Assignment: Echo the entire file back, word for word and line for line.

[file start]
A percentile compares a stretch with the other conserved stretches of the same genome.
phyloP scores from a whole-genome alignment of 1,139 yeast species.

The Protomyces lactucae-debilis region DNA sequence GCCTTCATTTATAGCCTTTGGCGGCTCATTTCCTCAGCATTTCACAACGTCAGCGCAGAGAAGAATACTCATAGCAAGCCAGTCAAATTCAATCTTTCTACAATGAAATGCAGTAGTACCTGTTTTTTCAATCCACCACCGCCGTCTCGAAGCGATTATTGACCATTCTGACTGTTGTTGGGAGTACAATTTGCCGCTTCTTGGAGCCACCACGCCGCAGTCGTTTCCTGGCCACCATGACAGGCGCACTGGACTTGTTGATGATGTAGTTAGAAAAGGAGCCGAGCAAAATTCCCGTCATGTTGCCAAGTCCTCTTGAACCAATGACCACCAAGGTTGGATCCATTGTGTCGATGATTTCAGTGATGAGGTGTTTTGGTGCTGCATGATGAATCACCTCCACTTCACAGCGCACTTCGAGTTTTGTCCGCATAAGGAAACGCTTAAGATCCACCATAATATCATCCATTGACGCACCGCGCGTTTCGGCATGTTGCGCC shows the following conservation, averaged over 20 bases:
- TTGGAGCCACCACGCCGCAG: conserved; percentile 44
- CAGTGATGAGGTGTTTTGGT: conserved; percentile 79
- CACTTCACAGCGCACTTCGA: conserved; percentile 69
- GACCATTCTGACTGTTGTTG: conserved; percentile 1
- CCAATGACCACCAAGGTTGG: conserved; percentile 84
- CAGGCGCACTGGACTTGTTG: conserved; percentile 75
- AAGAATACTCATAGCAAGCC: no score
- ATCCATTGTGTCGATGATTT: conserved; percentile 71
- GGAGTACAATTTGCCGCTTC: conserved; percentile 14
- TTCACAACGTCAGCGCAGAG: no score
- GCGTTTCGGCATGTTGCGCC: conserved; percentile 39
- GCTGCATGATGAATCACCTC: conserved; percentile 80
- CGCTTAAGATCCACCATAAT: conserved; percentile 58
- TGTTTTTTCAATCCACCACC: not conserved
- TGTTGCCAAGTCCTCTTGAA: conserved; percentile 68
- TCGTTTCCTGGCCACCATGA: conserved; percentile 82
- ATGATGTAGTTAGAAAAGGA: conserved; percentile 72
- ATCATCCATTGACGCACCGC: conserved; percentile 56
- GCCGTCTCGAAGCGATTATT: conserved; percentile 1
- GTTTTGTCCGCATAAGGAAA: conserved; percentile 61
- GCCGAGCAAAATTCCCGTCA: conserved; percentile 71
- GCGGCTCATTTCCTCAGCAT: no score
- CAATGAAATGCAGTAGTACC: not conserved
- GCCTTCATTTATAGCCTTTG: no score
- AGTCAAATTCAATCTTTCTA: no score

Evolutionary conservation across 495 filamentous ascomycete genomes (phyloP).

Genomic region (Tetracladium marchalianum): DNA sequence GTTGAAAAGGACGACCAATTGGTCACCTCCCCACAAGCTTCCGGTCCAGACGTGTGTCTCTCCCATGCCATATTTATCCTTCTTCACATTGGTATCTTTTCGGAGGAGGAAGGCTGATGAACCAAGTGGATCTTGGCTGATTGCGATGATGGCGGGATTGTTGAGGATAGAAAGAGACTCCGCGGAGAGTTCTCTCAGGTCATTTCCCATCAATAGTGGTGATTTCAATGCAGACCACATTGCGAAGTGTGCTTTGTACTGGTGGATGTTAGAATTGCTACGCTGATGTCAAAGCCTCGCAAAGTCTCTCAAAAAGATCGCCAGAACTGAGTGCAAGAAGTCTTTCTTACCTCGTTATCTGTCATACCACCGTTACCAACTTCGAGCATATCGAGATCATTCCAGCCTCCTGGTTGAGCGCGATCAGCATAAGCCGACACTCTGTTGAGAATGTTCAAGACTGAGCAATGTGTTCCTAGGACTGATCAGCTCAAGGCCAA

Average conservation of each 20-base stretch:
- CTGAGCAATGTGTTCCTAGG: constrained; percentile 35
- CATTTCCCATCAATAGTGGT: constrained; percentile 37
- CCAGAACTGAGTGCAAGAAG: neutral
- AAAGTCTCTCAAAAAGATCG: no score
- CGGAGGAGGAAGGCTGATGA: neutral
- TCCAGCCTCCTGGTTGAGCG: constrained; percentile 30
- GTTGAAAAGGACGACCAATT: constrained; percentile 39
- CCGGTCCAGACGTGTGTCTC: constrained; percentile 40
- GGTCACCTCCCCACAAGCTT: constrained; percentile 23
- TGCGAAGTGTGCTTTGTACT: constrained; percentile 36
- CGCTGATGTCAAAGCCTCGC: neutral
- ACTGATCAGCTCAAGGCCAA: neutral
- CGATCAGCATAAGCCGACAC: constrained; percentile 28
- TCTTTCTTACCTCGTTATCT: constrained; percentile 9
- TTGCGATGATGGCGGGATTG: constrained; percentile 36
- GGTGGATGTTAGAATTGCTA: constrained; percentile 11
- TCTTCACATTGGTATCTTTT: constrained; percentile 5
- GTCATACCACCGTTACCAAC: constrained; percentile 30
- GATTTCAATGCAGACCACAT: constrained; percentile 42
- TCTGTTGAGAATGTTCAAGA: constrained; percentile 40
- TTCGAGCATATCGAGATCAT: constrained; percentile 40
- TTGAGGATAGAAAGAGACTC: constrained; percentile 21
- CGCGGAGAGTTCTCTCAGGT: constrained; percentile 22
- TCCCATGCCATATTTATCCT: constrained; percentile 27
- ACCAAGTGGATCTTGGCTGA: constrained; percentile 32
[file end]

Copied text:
A percentile compares a stretch with the other conserved stretches of the same genome.
phyloP scores from a whole-genome alignment of 1,139 yeast species.

The Protomyces lactucae-debilis region DNA sequence GCCTTCATTTATAGCCTTTGGCGGCTCATTTCCTCAGCATTTCACAACGTCAGCGCAGAGAAGAATACTCATAGCAAGCCAGTCAAATTCAATCTTTCTACAATGAAATGCAGTAGTACCTGTTTTTTCAATCCACCACCGCCGTCTCGAAGCGATTATTGACCATTCTGACTGTTGTTGGGAGTACAATTTGCCGCTTCTTGGAGCCACCACGCCGCAGTCGTTTCCTGGCCACCATGACAGGCGCACTGGACTTGTTGATGATGTAGTTAGAAAAGGAGCCGAGCAAAATTCCCGTCATGTTGCCAAGTCCTCTTGAACCAATGACCACCAAGGTTGGATCCATTGTGTCGATGATTTCAGTGATGAGGTGTTTTGGTGCTGCATGATGAATCACCTCCACTTCACAGCGCACTTCGAGTTTTGTCCGCATAAGGAAACGCTTAAGATCCACCATAATATCATCCATTGACGCACCGCGCGTTTCGGCATGTTGCGCC shows the following conservation, averaged over 20 bases:
- TTGGAGCCACCACGCCGCAG: conserved; percentile 44
- CAGTGATGAGGTGTTTTGGT: conserved; percentile 79
- CACTTCACAGCGCACTTCGA: conserved; percentile 69
- GACCATTCTGACTGTTGTTG: conserved; percentile 1
- CCAATGACCACCAAGGTTGG: conserved; percentile 84
- CAGGCGCACTGGACTTGTTG: conserved; percentile 75
- AAGAATACTCATAGCAAGCC: no score
- ATCCATTGTGTCGATGATTT: conserved; percentile 71
- GGAGTACAATTTGCCGCTTC: conserved; percentile 14
- TTCACAACGTCAGCGCAGAG: no score
- GCGTTTCGGCATGTTGCGCC: conserved; percentile 39
- GCTGCATGATGAATCACCTC: conserved; percentile 80
- CGCTTAAGATCCACCATAAT: conserved; percentile 58
- TGTTTTTTCAATCCACCACC: not conserved
- TGTTGCCAAGTCCTCTTGAA: conserved; percentile 68
- TCGTTTCCTGGCCACCATGA: conserved; percentile 82
- ATGATGTAGTTAGAAAAGGA: conserved; percentile 72
- ATCATCCATTGACGCACCGC: conserved; percentile 56
- GCCGTCTCGAAGCGATTATT: conserved; percentile 1
- GTTTTGTCCGCATAAGGAAA: conserved; percentile 61
- GCCGAGCAAAATTCCCGTCA: conserved; percentile 71
- GCGGCTCATTTCCTCAGCAT: no score
- CAATGAAATGCAGTAGTACC: not conserved
- GCCTTCATTTATAGCCTTTG: no score
- AGTCAAATTCAATCTTTCTA: no score

Evolutionary conservation across 495 filamentous ascomycete genomes (phyloP).

Genomic region (Tetracladium marchalianum): DNA sequence GTTGAAAAGGACGACCAATTGGTCACCTCCCCACAAGCTTCCGGTCCAGACGTGTGTCTCTCCCATGCCATATTTATCCTTCTTCACATTGGTATCTTTTCGGAGGAGGAAGGCTGATGAACCAAGTGGATCTTGGCTGATTGCGATGATGGCGGGATTGTTGAGGATAGAAAGAGACTCCGCGGAGAGTTCTCTCAGGTCATTTCCCATCAATAGTGGTGATTTCAATGCAGACCACATTGCGAAGTGTGCTTTGTACTGGTGGATGTTAGAATTGCTACGCTGATGTCAAAGCCTCGCAAAGTCTCTCAAAAAGATCGCCAGAACTGAGTGCAAGAAGTCTTTCTTACCTCGTTATCTGTCATACCACCGTTACCAACTTCGAGCATATCGAGATCATTCCAGCCTCCTGGTTGAGCGCGATCAGCATAAGCCGACACTCTGTTGAGAATGTTCAAGACTGAGCAATGTGTTCCTAGGACTGATCAGCTCAAGGCCAA

Average conservation of each 20-base stretch:
- CTGAGCAATGTGTTCCTAGG: constrained; percentile 35
- CATTTCCCATCAATAGTGGT: constrained; percentile 37
- CCAGAACTGAGTGCAAGAAG: neutral
- AAAGTCTCTCAAAAAGATCG: no score
- CGGAGGAGGAAGGCTGATGA: neutral
- TCCAGCCTCCTGGTTGAGCG: constrained; percentile 30
- GTTGAAAAGGACGACCAATT: constrained; percentile 39
- CCGGTCCAGACGTGTGTCTC: constrained; percentile 40
- GGTCACCTCCCCACAAGCTT: constrained; percentile 23
- TGCGAAGTGTGCTTTGTACT: constrained; percentile 36
- CGCTGATGTCAAAGCCTCGC: neutral
- ACTGATCAGCTCAAGGCCAA: neutral
- CGATCAGCATAAGCCGACAC: constrained; percentile 28
- TCTTTCTTACCTCGTTATCT: constrained; percentile 9
- TTGCGATGATGGCGGGATTG: constrained; percentile 36
- GGTGGATGTTAGAATTGCTA: constrained; percentile 11
- TCTTCACATTGGTATCTTTT: constrained; percentile 5
- GTCATACCACCGTTACCAAC: constrained; percentile 30
- GATTTCAATGCAGACCACAT: constrained; percentile 42
- TCTGTTGAGAATGTTCAAGA: constrained; percentile 40
- TTCGAGCATATCGAGATCAT: constrained; percentile 40
- TTGAGGATAGAAAGAGACTC: constrained; percentile 21
- CGCGGAGAGTTCTCTCAGGT: constrained; percentile 22
- TCCCATGCCATATTTATCCT: constrained; percentile 27
- ACCAAGTGGATCTTGGCTGA: constrained; percentile 32